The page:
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Du musst unbedingt fortfahren: Filmanalyse von Compliance

compliance-poster01
Compliance movie poster. One of my favorite posters from 2012.

Ursprünglich veröffentlicht auf Letterboxdohne Likes.

Compliance
U.S.A. 2012
Regie: Craig Zobel

Das ist keine Land ohne Brot, but it’s still a pretty effective skewering of bourgeois morality.

I did some cursory research on the incident that “inspired” this film, incredulous that such a thing could possibly happen ? a man claiming to be a police officer convinces a fast food manager to strip-search an employee looking for evidence of theft; this eventually leads to a sexual assault. Apparently, it did happen, as did several other incidents with a similar MO. (A man was tried and acquitted for some of these crimes. That sounds like the real story.)

For the most part, the film follows the broad outline of what was reported to have happened and hits all the major events of one particular incident at a McDonald’s, including the rape. How Compliance depicts this strip-search scam has pissed a few people off, including during the Q&A after the film premiered at Sundance, and including someone here on Letterboxd in a fairly apoplectic review, calling some aspects of the film “inappropriate,” “wrong-headed,” “perverse” and “bullshit.” Whew.

I found the overall tone of the film to be rather cool and restrained, and shot resourcefully. Nearly every shot uses selective focus, making the interior of the ChickWich feel bigger than it is, but I never really got a clear map of anything behind the counter and cashier. The still lifes, in particular, and the single-shot macro work combined with rack-focusing beautifully established a sense of place and mood. The previously mentioned Danny Baldwin seems to think that using one’s filmmaking chops to tell a story is reason enough to hate this movie or suspect its motives. (Kathryn Bigelow gets a pass for Zero Dark Thirty, presumably because she won an Oscar.)

Compliance doesn’t so much have an undercurrent of class condescension, as it would have if this were a Coen brothers movie, but it does try very hard to manipulate the audience’s expectations. The characters in this film say and do absurd things, but still I think the degree to which you laugh at this movie or find the characters’ behavior funny rather than unsettling, reflects more on your own class allegiances than on the filmmakers’, or on your own feeling of superiority that it couldn’t happen to you. If you laugh, you’ve been caught out. If you get angry, you’re in denial. Compliance tweaks the liberal biases of certain audience members by provoking the denialists pretty effectively.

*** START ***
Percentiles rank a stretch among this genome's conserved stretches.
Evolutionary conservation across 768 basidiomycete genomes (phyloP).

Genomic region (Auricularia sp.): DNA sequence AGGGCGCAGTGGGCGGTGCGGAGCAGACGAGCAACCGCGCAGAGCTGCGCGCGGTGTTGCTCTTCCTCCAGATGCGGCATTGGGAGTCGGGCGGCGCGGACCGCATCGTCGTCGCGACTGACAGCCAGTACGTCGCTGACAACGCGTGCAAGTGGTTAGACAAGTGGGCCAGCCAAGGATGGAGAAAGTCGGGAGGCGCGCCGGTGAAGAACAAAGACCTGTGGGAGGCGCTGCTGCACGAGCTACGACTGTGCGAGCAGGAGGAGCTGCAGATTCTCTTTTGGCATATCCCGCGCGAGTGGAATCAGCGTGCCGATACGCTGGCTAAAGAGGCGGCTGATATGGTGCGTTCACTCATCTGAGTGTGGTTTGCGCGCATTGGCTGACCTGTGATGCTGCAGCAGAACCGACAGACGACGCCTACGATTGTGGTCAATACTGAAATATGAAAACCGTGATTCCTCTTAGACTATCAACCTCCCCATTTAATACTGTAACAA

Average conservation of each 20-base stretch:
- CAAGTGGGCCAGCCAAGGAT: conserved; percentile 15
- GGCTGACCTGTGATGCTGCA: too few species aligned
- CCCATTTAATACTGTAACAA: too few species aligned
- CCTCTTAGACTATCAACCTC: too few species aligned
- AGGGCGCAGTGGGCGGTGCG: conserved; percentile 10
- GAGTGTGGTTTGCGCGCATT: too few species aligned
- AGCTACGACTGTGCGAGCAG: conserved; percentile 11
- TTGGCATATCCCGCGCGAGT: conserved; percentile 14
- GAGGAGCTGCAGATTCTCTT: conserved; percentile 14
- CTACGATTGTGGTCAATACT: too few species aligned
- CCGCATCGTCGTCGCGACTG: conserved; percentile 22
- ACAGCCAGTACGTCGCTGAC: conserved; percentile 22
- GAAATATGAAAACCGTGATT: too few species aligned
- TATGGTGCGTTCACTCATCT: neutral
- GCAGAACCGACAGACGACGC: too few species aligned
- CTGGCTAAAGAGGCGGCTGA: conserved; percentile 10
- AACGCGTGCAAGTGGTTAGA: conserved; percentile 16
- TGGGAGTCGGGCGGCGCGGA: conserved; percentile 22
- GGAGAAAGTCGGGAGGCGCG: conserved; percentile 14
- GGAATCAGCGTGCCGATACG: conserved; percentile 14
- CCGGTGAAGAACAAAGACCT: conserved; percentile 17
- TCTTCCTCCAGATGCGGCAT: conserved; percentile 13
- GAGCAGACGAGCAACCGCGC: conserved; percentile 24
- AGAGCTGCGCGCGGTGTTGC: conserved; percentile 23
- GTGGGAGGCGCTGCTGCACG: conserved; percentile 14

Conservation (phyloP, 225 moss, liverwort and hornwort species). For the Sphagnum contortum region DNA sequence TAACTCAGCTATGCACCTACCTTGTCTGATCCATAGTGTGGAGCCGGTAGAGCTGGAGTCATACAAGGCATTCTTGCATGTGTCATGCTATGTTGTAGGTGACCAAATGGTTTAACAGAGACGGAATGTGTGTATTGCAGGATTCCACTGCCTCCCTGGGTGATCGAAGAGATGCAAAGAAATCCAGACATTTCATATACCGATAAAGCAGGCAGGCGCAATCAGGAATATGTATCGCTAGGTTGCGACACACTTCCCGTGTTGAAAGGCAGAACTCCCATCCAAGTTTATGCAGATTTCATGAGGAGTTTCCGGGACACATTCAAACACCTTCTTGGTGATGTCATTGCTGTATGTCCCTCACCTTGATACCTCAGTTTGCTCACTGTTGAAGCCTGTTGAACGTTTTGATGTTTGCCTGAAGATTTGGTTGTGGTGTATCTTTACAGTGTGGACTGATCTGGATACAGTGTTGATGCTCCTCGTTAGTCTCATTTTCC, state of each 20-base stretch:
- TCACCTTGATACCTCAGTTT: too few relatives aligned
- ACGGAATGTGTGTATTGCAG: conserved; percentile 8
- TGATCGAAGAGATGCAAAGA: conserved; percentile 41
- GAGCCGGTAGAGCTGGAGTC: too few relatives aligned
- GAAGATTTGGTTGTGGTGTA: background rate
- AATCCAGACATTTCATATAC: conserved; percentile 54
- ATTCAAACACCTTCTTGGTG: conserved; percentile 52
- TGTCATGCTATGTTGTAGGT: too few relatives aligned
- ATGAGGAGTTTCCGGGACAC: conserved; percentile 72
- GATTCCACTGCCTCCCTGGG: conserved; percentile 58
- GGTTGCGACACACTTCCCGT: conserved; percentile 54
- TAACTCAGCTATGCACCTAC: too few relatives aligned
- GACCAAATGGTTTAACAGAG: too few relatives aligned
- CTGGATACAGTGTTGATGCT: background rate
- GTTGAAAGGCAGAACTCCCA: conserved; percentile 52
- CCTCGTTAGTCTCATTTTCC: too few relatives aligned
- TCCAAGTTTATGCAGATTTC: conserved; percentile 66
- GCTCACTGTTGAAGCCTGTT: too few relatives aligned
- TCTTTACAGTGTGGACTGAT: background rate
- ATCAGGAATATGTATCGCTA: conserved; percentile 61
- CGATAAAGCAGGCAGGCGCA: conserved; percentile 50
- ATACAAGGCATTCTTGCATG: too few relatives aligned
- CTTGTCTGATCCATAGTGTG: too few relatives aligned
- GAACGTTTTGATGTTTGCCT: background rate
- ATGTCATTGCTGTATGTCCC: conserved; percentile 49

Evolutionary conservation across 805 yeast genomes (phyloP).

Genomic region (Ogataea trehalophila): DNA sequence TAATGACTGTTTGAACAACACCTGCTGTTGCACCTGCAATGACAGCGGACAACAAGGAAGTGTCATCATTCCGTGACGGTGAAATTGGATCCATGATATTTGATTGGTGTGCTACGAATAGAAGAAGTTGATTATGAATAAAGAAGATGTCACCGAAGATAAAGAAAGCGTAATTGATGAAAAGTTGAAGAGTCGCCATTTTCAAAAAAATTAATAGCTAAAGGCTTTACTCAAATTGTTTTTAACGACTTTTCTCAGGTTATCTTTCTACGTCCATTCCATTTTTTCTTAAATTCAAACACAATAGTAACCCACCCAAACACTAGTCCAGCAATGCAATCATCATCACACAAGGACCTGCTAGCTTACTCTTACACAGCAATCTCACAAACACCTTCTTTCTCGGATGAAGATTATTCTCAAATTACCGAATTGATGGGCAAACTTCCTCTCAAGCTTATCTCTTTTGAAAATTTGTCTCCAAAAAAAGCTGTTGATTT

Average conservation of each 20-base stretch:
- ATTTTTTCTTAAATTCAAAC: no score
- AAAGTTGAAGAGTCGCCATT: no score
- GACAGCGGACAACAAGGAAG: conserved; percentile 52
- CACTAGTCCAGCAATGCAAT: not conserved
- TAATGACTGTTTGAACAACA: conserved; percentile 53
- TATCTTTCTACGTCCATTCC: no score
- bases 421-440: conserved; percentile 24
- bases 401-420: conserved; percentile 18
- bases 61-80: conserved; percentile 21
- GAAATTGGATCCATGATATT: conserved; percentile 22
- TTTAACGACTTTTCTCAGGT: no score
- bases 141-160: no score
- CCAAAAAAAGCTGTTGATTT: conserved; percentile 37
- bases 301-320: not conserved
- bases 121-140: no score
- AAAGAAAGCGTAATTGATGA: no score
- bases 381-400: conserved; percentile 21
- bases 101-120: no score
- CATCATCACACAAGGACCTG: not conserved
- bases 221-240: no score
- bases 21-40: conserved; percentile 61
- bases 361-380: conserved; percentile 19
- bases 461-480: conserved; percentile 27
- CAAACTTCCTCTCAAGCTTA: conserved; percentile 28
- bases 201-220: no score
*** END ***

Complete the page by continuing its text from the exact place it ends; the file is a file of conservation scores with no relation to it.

The weakest and most easily criticized choice that this film makes is the decision to cross-cut between what’s happening at the fast-food restaurant and what’s happening on the other end of the line as the prank caller thinks up new ways to play with his victims, all while snacking and feeling very pleased with himself. But again, if you identify with the caller in ridiculing the employees of the Chickwich, you’re revealing your own political and class biases. It’s a trap, sure, but one I can sympathize with.

Several reviews have pointed out the similarities between a psychological experiment conducted at Yale University in the 60s that tested subjects willingness to administer electric shocks to other people when they gave wrong answers to questions. Overwhelmingly, the test confirmed the power of authority. These results have been reconfirmed at different time periods and in different societies. Social and economic class seemed to have no bearing on the outcome. But you don’t have to conduct an experiment to confirm the power of authority in human societies. You just have to remember history. How often has sticking flowers in guns actually worked?

Aber letztendlich kritisiert und entlarvt der Film ein System der Kontrolle und die schwachen Menschen, die darin gefangen sind. Und sorry, ich werde alle Einwände gegen die Darstellung des Oben-ohne-Opfers als frauenfeindlich oder ausbeuterisch abtun. Der Stil der Dreharbeiten vermeidet jede Art von Aufreizung. Bei der ersten Aufnahme von Rebecca, die ohne ihr Oberteil verhört wird, duckt sich die Kamera hinter einem Regal, als wäre es ihr peinlich, und ich weiß nicht, wie viel vorsichtiger die erzwungene Oralsexszene hätte gedreht und geschnitten werden können, ohne dass sie unkenntlich geworden wäre.

The manager Sandra, who is almost immediately convinced of the authority of the crank caller, is played by a very resourceful, composed and committed Ann Dowd. There are a couple attempts to make this character into a pathetic figure, or at least as one isolated from the realities of her employees’ lives, and in this the film is less assured and convincing. However, based on my own experience with low-paid managers, the self-aggrandizement and the brand loyalty seem like pretty shrewd observations to me, if not unique ones. The film ends with a news interview with Sandra as she tries to explain her actions. The interviewer asks her if she’s a victim, too, and she eagerly agrees. The ways that she is and the ways that she’s not are the very interesting moral questions that this film raises.

Sandra from Compliance
Sandra listens carefully.
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